I overestimated solvers’ internet connection speeds when deciding to embed images directly into the puzzle pages as data URIs. I thought my internet was below average and for me even the chunkiest puzzle page (Postcards, 4 MB) only takes 2 seconds to load. However, several people complained about this, especially because you needed to load all of the images in order to see whether a hint response had come in. In the next hunt, we will put the hints on a separate page.
I was also surprised at the volume of complaints about a supposed lack of clipboard copyability. I wish to go on the defensive about this one, for several varied reasons:
- First off, Postcards has a copy to clipboard button and is the only puzzle in which the clues couldn’t just be selected and copied because they’re images. Comebacks has a provided spreadsheet that you can just take a copy of.
- In No, U, the clues are copyable in every browser I’ve tried. In Chrome they come out perfectly fine. In Firefox, they come out smushed into a single line, but since every clue ends with a close-parenthesis, it can be un-smushed within less than a minute. (Despite this, I added a copy to clipboard button after the hunt.) In Special Names, the grid also copies just fine.
- If you are OK with puzzles that rely on tools like OneLook or Nutrimatic, you should be OK with puzzles that assume you can use other tools, especially tools that come with every browser. In particular, I do not feel bad about the grayscale ordering in Throw — any color picker, or the browser’s Inspect feature, works here — or the point coordinates in Circles, which aren’t required to solve the puzzle at all (I expected most teams would use Inkscape or take a screenshot of it).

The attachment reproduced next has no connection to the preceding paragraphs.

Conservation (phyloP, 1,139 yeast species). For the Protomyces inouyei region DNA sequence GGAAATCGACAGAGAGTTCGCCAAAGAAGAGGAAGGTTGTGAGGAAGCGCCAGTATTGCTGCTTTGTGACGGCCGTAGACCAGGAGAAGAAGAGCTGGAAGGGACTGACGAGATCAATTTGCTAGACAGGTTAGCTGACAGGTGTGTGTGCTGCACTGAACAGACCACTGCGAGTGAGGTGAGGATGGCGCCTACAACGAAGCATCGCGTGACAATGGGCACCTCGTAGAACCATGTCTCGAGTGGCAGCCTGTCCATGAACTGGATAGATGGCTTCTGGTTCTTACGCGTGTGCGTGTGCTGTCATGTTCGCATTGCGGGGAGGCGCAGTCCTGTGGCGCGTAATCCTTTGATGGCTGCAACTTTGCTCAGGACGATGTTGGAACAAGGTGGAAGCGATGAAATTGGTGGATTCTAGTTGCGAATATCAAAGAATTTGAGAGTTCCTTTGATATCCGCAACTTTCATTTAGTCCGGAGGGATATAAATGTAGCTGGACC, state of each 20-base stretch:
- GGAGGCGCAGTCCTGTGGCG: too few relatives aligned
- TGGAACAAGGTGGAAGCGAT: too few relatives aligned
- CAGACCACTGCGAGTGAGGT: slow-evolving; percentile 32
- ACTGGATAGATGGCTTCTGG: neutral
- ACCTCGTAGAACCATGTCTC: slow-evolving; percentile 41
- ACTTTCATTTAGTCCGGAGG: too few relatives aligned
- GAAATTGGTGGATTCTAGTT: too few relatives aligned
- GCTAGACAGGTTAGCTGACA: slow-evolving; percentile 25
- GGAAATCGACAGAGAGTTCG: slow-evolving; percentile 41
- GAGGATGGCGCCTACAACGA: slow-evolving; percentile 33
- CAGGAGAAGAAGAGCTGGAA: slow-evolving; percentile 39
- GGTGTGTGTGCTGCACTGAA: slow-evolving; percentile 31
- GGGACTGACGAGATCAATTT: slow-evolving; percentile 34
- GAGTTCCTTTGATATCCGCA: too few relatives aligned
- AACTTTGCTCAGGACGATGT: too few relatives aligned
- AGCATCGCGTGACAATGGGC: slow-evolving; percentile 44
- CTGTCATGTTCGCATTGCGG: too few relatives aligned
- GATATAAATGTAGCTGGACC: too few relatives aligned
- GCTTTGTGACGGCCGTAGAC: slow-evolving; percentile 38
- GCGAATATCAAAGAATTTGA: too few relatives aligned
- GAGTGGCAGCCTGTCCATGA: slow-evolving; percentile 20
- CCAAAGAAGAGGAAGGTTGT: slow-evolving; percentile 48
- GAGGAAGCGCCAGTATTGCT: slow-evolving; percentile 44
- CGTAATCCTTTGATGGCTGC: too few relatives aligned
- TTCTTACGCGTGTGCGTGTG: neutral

- In puzzles like Objectionable Ranking, Totally Ordinary Crossword and Swerve, providing a premade spreadsheet comes with a number of issues. Firstly, when I’m a solver, I much prefer to create my own spreadsheet for these, or solve them in Paint.NET or Inkscape (graphics) or Qxw (crosswords) instead, and I consider the choice of software or method to be part of the puzzle. For this reason, I decided to put everyone on the same footing and not give an advantage to competitive teams who happen to prefer spreadsheets. Secondly, as a setter, I would have had to make the difficult choice between trying my best to replicate all of the puzzle-relevant graphics/quirks on the page exactly (which is very hard) or leave some out, which is just as likely to provoke the same amount of ire. Not providing a spreadsheet was therefore the only way to sidestep this issue.
Only one respondent in the feedback form said this was their first hunt, so if we scale this up to the number of participating teams, there would likely be about 6 newcomers to the world of hunting. Welcome!
On the questions “How do you feel about this hunt’s length and difficulty?”, the overwhelming majority (86.7% and 71.1%, respectively) responded “just right”. A minority of comments we received highlighted the somewhat wide range of difficulties presented: the hardest were rather brutal in comparison to the easiest puzzles. As one respondent put it, this “produces some whiplash”. This did show up in test solving but we didn’t have enough experience making puzzle hunts to know that it was an unusually wide range for a hunt this size.